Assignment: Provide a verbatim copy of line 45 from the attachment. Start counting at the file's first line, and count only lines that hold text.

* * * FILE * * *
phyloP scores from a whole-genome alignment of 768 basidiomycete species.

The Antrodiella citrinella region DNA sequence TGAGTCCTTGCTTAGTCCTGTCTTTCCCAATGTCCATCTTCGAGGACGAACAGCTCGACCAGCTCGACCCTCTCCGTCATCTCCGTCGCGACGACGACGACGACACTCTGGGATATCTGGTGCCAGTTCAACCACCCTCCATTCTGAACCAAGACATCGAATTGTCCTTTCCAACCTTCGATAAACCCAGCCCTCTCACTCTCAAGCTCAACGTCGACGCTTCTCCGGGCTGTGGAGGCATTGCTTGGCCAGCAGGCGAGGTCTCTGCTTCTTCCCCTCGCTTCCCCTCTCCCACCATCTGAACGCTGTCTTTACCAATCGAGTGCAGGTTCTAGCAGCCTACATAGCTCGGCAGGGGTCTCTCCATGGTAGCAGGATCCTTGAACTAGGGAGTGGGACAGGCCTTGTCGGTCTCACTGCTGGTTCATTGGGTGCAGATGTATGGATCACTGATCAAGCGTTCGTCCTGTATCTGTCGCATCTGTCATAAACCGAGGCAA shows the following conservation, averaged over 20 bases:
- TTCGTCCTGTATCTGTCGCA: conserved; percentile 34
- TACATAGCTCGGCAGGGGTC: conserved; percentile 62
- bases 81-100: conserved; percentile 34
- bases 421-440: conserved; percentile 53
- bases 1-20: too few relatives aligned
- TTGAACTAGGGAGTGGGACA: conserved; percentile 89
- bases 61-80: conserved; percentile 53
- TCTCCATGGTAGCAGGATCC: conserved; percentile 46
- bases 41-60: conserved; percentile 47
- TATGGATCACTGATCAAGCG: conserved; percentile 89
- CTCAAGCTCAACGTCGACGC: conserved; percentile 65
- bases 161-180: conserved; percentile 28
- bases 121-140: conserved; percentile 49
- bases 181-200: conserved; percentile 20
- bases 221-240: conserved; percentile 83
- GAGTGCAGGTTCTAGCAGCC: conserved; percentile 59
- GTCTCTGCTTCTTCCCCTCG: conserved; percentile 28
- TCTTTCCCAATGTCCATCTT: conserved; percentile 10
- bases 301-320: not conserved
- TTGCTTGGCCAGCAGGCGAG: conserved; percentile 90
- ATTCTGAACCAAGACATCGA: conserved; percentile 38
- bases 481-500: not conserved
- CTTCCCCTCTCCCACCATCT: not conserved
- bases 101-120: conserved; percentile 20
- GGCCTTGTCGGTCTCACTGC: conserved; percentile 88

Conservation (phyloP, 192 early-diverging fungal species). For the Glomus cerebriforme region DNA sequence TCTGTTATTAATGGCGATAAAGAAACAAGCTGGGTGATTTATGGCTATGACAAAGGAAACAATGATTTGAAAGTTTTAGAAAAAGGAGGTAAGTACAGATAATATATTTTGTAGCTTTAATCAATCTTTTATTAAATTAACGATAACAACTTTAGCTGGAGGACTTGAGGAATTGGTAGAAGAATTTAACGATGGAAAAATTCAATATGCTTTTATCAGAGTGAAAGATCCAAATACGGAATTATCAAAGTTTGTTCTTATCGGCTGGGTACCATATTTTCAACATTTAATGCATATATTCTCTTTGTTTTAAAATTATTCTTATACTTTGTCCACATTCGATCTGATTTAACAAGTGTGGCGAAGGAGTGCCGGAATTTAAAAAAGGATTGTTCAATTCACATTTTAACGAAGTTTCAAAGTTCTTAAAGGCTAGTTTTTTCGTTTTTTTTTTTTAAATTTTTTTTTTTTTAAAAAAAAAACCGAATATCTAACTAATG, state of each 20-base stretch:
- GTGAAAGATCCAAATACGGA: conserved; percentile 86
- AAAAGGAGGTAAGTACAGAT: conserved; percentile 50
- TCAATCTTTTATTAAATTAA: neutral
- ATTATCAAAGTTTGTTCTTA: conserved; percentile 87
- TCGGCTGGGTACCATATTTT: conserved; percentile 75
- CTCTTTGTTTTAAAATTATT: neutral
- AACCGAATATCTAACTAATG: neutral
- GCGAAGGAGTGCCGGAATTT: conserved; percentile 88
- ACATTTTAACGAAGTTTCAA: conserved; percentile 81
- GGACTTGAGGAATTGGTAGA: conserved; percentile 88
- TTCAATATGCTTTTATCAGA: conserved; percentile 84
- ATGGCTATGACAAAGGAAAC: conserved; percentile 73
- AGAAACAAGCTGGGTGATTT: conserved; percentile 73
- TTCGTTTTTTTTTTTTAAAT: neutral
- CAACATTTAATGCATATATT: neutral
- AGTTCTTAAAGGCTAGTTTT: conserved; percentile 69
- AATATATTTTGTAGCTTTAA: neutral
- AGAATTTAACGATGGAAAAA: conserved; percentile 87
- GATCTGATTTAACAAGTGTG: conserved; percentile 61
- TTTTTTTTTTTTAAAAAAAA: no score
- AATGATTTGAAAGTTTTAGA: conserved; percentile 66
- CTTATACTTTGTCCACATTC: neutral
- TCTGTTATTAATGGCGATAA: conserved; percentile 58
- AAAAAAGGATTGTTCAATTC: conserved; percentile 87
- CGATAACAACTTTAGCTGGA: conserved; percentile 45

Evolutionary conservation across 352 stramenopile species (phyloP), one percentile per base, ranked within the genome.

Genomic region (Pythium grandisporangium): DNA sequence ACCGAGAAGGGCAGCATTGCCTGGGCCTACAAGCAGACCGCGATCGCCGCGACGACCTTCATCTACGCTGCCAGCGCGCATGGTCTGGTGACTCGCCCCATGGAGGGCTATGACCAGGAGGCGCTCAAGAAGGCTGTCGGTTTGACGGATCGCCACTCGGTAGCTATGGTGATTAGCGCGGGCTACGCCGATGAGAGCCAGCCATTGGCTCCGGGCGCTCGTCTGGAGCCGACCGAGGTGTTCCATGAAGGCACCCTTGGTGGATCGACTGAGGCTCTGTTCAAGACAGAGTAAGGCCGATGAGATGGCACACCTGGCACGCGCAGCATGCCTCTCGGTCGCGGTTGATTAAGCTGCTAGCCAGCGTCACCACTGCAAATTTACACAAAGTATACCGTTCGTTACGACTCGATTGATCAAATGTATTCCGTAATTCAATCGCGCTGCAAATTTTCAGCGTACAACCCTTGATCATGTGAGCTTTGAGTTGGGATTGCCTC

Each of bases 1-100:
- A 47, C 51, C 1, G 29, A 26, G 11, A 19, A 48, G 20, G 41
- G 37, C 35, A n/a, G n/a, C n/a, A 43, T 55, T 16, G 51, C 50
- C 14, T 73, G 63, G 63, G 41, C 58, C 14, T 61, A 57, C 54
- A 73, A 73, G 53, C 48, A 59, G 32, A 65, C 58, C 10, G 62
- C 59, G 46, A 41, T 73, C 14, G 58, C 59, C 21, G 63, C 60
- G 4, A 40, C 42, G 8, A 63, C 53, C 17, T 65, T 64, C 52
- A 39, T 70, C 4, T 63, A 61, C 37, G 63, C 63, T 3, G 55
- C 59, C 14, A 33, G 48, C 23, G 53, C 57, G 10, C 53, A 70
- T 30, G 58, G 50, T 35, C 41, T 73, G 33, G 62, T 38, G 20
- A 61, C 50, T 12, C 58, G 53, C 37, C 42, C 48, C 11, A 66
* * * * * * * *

- AATATATTTTGTAGCTTTAA: neutral